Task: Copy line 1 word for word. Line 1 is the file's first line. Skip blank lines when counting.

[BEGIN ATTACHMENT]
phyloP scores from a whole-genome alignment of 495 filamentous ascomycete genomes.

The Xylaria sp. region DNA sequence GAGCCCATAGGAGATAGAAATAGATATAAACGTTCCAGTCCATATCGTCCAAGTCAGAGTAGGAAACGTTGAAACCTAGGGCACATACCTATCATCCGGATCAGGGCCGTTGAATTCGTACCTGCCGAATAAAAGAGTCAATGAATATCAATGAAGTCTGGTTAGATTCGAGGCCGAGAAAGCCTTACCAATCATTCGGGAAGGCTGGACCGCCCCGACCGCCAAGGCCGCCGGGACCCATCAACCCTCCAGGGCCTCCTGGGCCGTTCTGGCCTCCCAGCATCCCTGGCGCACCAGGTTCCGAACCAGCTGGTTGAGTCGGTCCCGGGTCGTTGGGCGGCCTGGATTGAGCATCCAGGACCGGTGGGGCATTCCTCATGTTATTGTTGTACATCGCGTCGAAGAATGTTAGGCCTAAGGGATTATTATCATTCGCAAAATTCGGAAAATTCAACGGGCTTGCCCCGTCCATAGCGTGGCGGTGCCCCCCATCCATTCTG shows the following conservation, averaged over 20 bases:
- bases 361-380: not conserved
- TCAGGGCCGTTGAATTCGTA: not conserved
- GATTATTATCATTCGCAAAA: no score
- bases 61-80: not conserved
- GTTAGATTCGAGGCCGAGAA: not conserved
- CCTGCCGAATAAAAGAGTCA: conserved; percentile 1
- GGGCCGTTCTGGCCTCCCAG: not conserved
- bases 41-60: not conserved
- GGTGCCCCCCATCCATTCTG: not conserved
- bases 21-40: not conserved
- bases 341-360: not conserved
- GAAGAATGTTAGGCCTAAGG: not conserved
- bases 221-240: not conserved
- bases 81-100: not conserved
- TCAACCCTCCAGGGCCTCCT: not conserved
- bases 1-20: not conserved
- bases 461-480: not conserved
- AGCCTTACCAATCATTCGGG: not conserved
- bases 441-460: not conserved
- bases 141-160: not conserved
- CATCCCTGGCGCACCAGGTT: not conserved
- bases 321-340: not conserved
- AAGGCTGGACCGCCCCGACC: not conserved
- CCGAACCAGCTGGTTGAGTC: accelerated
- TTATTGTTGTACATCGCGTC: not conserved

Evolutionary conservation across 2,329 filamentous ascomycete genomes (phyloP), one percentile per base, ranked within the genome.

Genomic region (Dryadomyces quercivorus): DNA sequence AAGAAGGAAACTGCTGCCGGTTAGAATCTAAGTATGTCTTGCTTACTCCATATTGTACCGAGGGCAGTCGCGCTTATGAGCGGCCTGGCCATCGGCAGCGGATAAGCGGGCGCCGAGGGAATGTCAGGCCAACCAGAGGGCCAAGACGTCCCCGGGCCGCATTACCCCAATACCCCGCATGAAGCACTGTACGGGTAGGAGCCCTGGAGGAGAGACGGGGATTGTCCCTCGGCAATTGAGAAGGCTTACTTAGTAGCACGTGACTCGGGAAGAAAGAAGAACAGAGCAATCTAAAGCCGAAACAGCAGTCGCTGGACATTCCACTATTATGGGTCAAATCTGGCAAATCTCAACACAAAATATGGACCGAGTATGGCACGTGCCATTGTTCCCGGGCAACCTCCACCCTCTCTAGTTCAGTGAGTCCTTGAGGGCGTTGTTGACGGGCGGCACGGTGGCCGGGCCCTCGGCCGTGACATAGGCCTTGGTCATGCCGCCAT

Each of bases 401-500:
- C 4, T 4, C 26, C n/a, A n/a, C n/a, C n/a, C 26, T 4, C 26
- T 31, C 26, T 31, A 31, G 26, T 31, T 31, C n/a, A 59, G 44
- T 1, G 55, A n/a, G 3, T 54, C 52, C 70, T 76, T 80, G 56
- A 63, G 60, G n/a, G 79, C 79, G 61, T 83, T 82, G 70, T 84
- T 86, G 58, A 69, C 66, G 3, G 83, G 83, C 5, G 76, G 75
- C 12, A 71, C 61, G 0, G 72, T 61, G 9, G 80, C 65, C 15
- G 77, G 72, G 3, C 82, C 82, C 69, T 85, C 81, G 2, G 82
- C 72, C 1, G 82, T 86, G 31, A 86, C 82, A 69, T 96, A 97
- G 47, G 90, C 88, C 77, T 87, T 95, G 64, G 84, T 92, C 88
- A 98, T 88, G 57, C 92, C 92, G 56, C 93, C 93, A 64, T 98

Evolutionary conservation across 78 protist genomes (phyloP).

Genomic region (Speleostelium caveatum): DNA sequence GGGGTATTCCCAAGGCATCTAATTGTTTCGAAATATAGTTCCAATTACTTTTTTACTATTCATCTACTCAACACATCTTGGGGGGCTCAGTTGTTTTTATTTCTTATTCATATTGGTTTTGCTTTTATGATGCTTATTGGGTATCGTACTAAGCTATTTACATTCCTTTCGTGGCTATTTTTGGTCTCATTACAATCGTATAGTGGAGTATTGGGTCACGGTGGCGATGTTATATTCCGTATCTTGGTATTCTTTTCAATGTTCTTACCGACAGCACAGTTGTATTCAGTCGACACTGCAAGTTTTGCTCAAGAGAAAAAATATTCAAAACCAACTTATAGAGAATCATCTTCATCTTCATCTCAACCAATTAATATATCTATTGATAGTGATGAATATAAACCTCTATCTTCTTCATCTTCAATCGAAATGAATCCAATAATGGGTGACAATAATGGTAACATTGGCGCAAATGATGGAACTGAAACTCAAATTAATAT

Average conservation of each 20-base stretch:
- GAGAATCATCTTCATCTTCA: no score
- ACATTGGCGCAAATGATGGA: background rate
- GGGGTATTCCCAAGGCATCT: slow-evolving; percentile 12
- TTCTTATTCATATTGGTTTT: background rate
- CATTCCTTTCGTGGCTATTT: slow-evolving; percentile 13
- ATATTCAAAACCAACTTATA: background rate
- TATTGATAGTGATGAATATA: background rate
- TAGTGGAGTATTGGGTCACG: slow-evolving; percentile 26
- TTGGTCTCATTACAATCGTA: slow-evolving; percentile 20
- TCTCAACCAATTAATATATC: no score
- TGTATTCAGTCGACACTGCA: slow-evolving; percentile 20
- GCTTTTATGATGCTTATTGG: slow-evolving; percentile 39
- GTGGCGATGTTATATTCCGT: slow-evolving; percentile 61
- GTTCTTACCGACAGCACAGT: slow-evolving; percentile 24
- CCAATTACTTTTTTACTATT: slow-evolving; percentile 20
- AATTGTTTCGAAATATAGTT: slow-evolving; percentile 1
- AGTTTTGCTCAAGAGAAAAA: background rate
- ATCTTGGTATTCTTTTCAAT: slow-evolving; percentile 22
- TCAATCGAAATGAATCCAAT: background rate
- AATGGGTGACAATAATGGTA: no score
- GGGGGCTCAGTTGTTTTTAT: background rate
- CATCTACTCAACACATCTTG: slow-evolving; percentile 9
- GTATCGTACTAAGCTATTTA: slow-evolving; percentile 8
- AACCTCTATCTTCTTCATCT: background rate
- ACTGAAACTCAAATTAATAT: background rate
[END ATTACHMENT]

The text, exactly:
phyloP scores from a whole-genome alignment of 495 filamentous ascomycete genomes.